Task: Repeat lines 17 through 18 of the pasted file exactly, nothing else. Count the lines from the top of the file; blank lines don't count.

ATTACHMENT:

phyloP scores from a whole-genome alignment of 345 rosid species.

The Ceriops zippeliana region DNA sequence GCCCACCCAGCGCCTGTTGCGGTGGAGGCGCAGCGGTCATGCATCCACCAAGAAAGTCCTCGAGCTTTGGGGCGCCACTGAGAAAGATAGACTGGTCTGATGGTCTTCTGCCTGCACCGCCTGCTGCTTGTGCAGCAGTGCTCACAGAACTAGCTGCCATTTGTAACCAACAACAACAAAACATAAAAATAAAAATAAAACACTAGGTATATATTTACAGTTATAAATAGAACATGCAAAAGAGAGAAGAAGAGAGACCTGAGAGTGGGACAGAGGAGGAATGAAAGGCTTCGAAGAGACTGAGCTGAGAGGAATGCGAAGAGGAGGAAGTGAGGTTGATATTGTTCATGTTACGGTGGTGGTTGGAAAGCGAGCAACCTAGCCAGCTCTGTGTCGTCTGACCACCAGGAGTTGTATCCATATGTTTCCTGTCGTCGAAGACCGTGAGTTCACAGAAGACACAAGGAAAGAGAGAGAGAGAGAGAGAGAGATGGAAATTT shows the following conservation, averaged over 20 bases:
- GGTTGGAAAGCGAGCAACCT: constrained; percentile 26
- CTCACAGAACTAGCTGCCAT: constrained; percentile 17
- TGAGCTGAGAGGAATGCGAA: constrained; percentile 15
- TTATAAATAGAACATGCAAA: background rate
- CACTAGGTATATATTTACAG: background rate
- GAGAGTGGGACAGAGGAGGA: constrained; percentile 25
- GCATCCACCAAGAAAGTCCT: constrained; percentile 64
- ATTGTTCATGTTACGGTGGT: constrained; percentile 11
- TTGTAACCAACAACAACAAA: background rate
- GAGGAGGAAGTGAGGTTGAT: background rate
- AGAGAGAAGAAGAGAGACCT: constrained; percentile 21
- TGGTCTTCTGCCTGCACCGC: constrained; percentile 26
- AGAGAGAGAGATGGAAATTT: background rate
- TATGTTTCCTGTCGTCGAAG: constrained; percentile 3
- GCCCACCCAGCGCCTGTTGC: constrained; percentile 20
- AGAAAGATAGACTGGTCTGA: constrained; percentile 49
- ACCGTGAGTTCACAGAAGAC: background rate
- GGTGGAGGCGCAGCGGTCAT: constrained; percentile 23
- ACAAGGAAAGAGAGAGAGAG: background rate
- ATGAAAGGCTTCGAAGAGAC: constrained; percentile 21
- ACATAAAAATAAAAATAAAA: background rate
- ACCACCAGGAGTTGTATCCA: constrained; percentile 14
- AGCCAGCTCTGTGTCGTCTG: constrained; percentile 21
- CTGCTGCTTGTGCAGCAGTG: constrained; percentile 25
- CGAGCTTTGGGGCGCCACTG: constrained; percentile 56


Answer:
- GCCCACCCAGCGCCTGTTGC: constrained; percentile 20
- AGAAAGATAGACTGGTCTGA: constrained; percentile 49